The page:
The hotel spreads across one full side of Blythswood Square and was once home to the infamous Royal Scottish Automobile Club catering to the wealthier Glaswegians. Our taxi driver, as they tend to do in Scotland, chatted away telling us the history of our destination. “Everyone I would pick up from there would call me ‘squire’, would be wearing a three piece tweed suit and would be heading home to a massive house in the west end of the city.” Oh this should be nice I thought!
As a club and now a hotel this building has been a choice destination in the city for over a hundred years. The Hotel has been here since 2009 and has settled nicely into it’s moniker as the best hotel in Glasgow.
The foyer, the salon bar and the restaurants are beautiful. Consistently through the hotel you find dark furniture and light walls with nice pieces of colour spaced across the space. This works exceptionally well in these big spaces but less so in the bedrooms. It is entering the smaller more intimate spaces that the shine of Blythswood Square starts to lessen. The standard room is small and dark with dark light shades and dark lamp shades and a totally superfluous long dark curtain hiding not windows and light but a long wall. This lack of light would make it very hard for any Executive to sit for a while in the room and catch up on work. As you know this is one thing we always look for in a room for our Executives. We had a choice and this review was written from the Salon bar and not the room.
Unfortunately the bedrooms foibles didn’t end there. You’d be hard placed to get a good nights rest either. The pipes in the bathroom constantly gurgle throughout the night. Not too bad normally but with an open plan element to the room design this is a real glaring mistake. Backed up by a not too comfortable bed it was a night of tossing and turning.
Both the food and the alcohol at the hotel are very simple but pretty perfect for it. My standard choice cocktail – a frozen margarita – wasn’t on the menu but was prepared simply and perfectly without fuss. The non-alcoholic Fizz was fizzy and well presented.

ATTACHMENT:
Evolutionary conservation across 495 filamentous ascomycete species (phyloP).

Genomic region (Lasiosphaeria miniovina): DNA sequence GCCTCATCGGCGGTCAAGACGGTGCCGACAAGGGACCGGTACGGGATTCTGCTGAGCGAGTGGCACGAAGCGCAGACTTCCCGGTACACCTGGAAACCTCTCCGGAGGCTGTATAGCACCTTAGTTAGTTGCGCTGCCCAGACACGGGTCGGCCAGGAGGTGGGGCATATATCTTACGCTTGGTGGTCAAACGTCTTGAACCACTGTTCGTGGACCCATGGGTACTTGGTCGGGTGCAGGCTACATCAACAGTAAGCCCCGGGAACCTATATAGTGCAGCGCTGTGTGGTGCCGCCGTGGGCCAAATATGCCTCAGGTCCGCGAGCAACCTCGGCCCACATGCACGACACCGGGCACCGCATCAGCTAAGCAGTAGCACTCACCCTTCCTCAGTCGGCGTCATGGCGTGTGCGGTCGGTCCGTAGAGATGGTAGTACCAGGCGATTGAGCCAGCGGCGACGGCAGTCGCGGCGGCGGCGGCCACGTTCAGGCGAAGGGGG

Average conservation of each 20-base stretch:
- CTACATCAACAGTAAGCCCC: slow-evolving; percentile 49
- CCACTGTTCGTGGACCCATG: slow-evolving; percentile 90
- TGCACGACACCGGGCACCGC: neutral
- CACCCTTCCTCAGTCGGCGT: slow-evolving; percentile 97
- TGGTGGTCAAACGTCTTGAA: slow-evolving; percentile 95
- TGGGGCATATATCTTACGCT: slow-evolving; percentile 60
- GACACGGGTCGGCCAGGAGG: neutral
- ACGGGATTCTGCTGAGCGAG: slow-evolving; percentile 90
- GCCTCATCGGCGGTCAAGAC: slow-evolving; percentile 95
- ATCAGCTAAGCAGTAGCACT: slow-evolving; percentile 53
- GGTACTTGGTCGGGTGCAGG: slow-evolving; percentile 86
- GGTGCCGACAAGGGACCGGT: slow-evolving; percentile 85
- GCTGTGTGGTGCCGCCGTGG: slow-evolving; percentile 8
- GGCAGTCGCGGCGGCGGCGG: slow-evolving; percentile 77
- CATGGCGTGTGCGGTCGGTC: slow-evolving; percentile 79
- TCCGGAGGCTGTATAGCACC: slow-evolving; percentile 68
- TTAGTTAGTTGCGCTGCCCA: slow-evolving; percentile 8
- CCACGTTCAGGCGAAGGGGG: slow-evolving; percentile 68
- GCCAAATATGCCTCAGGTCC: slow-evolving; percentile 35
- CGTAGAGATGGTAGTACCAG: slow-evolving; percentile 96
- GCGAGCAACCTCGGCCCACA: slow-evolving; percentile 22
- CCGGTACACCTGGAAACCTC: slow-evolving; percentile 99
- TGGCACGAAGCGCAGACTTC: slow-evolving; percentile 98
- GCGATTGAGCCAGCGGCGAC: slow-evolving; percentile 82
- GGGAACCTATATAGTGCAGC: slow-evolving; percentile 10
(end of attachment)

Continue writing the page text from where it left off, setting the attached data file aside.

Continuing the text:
For dinner we ate exclusively from the Market Menu. Again this was a simple enough menu and at £18.50 for two courses and £22 for three courses it was great value. I felt that the food could have been a bit flashier (you do tend to expect that in a five star hotel restaurant) but that would have probably only raised the price and not the quality. It was pretty unadventurous stuff but there was a spark of creativity coming in the haphazard shape of walnuts as they nestled into a wonderfully chunky and creamy walnut mash.
The supplements at £5 a go brought the bar a bit higher and were worth that bit extra. The prawn cocktail and the duck both coming with a premium. The fish cake and the chicken sat on the standard priced menu. Both deserts again were not striking but both were very tasty. All in all a pretty good value dinner for two. With two glasses of wine the meal cost £66.
The restaurant decor certainly adds to the experience. Beautiful dark booths and furniture contrasting, like the rest of the hotel, with the white walls. The automotive history of the hotel can be seen subtly in many of the features including the inside of lampshades and most of the pictures across the hotel. I do love it when a building respects its history and this was a heart felt touch. The service was good too.
With subtle twists of tartan it was also impossible to miss that this was a very Scottish hotel. With the Whiskey and Porridge available as part of the continental breakfast and the cooked full Scottish breakfast the hotel’s Scottishness was hard to miss.
It’s clear to see why this is regarded as such a good hotel in Glasgow. The service and value are both excellent. The hotel is beautiful and the food and drinks are faultless. The issues I mentioned with the standard rooms, however, are ones that I would be concerned about for business traveller.
Practically Perfect PA received complimentary accommodation at the Blythswood Square. Our opinions are entirely our own. Advertised minimum rate per night is£370 (October 2014).